One of the biggest mysteries for beginners in neural networks is figuring out when to use which optimization method. This post focuses on describing popular first-order methods: SGD, Momentum, Nesterov Momentum, Adagrad, RMSProp and Adam.
Second order methods are not included largely because inverting the Hessian takes too much computation power, and most deep learning researchers find it impractical to use second order methods.
Stochastic Gradient Descent
Using stochastic gradient descent, we simply follow the gradient. The gradient is controlled by a learning rate, which typically tends to be a linearly decreasing number.
The problem with SGD is that chosing a proper learning rate is difficult and it’s easy to get trapped in a saddle point when optimizing a highly non-convex loss function.
Stochastic Gradient Descent can oscillate and have trouble converging. Momentum tries to improve on SGD by dampening the oscillation and emphasizing the optimal direction.
If we call the update , the SGD equation becomes . Momentum combines the past update along with the current update, in order to stablize the updates.
The value of is usually close to 1 e.g. 0.9, 0.95.
Momentum is an improvement on SGD because is combined with . However, because is very dependent on , momentum by itself is slow to adapt and change directions.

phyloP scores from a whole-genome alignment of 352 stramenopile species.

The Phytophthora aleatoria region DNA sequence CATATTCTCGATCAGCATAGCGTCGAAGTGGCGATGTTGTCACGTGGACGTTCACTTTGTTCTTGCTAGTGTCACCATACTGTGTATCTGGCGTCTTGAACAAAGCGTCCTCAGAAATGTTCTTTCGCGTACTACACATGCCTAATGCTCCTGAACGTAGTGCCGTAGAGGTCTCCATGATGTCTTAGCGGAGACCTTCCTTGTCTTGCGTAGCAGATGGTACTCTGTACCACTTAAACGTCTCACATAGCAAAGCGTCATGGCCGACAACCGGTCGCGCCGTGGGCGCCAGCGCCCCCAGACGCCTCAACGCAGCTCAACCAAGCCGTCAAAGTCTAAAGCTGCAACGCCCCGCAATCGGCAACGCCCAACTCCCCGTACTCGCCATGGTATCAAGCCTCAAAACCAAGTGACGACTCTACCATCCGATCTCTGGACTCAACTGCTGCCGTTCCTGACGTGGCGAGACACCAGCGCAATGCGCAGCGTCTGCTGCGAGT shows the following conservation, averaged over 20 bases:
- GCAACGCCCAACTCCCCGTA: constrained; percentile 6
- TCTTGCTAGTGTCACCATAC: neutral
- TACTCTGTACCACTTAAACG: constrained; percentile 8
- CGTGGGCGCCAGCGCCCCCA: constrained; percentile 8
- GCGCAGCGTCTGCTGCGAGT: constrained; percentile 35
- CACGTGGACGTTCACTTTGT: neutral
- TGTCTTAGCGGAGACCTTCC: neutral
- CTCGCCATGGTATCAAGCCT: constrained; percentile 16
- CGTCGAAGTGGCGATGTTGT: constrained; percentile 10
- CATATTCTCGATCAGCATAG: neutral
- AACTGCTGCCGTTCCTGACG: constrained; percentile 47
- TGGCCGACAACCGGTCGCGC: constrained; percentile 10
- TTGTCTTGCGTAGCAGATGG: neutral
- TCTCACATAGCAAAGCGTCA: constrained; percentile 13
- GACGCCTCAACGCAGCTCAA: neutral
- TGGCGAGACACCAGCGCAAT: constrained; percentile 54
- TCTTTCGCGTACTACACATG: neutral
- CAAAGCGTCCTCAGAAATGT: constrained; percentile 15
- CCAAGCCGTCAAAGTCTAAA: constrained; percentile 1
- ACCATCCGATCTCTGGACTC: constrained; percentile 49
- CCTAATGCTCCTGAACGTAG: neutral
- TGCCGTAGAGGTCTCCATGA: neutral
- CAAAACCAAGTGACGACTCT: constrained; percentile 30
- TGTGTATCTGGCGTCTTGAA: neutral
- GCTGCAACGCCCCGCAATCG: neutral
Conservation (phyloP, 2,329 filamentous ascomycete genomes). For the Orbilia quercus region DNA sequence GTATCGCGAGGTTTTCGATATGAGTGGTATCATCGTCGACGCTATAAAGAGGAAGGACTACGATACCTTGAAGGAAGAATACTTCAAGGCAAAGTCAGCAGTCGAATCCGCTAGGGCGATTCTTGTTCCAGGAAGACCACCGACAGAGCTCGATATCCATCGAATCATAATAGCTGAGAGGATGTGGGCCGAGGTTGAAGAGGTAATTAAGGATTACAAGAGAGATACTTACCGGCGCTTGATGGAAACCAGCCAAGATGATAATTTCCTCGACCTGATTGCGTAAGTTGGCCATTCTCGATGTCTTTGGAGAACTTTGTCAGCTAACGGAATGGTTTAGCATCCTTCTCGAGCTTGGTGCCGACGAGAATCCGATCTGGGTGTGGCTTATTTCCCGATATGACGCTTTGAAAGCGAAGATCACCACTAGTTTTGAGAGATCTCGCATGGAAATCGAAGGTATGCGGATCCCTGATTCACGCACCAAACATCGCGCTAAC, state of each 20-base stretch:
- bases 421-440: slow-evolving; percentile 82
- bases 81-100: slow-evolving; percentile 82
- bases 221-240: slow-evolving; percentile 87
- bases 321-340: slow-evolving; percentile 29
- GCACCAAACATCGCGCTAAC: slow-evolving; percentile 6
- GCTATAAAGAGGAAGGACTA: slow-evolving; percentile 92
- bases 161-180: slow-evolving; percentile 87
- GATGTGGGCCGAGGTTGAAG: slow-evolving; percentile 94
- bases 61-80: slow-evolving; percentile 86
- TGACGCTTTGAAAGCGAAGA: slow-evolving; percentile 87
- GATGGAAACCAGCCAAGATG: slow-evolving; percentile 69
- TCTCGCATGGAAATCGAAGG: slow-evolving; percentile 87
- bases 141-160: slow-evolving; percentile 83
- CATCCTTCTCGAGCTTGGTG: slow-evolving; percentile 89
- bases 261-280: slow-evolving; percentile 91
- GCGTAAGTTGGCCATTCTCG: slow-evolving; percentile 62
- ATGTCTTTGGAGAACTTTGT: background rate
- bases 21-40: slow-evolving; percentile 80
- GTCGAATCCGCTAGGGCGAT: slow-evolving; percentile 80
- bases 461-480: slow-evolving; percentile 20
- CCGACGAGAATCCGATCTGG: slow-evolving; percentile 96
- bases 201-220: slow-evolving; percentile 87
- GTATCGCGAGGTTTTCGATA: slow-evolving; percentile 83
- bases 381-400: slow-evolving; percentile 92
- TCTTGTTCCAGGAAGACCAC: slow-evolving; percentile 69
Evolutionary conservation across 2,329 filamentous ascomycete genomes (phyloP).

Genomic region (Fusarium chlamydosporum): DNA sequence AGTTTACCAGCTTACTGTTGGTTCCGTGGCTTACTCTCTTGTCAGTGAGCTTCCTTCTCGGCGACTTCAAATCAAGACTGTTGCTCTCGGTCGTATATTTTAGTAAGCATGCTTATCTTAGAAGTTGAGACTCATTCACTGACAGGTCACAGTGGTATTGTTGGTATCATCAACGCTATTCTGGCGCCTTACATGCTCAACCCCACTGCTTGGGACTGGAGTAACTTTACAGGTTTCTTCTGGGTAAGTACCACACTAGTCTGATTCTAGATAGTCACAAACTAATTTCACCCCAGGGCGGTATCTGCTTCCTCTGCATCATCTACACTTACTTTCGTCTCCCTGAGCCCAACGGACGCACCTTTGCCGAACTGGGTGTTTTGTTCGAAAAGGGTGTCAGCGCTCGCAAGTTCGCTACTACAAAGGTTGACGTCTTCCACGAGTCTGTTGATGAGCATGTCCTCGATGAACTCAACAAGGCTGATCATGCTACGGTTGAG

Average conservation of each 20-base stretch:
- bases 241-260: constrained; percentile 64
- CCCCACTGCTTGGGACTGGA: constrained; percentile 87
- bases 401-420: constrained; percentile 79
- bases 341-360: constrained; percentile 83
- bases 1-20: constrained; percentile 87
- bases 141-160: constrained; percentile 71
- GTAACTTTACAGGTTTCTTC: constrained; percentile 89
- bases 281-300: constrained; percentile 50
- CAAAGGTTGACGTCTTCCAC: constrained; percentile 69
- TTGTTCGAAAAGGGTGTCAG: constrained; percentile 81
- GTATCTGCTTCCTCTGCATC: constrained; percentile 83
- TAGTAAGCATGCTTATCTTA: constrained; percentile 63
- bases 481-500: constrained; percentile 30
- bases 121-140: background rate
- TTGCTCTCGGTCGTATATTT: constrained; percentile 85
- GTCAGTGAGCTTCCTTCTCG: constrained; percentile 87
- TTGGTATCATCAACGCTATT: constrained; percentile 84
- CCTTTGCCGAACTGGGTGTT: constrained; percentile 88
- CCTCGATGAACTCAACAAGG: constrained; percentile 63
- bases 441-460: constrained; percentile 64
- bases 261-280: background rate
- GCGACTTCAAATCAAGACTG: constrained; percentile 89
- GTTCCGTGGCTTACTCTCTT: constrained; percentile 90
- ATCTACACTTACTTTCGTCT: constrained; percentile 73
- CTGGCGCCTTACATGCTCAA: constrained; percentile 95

Nesterov momentum builds on raw momentum. Instead of calculating via , Nesterov tries to calculate . But how can we calculate the gradient of the parameters in the future? We can’t. However, we can approximate the future parameter by assuming that , which is largely true.
Adagrad, RMSProp and Adam take a different approach on how to improve SGD. SGD, Momentum and Nesterov Momentum all have a single learning rate for all parameters. The following 3 methods instead adaptively tune the learning rates for each parameter.
Adagrad normalizes the update for each parameter. Parameters that had large gradients will have smaller updates; small or infrequent gradients will be bumped to take larger steps.
Adagrad will eventually be unable to make any updates, because the size of cache becomes infinity.
RMSProp improves on adagrad by decaying the size of the cache. The cache is “leaky” and prevents the updates from becoming 0. Hinton recommends setting to 0.99 and to 0.01.
Adam is a variation of RMSProp.
When to use what?
There is no concensus which optimization methods are the best. In my experience, adagrad based methods are a lot safer but slower than momentum based methods. I usually stick to RMSProp for the first cut of the model and test other methods afterwards.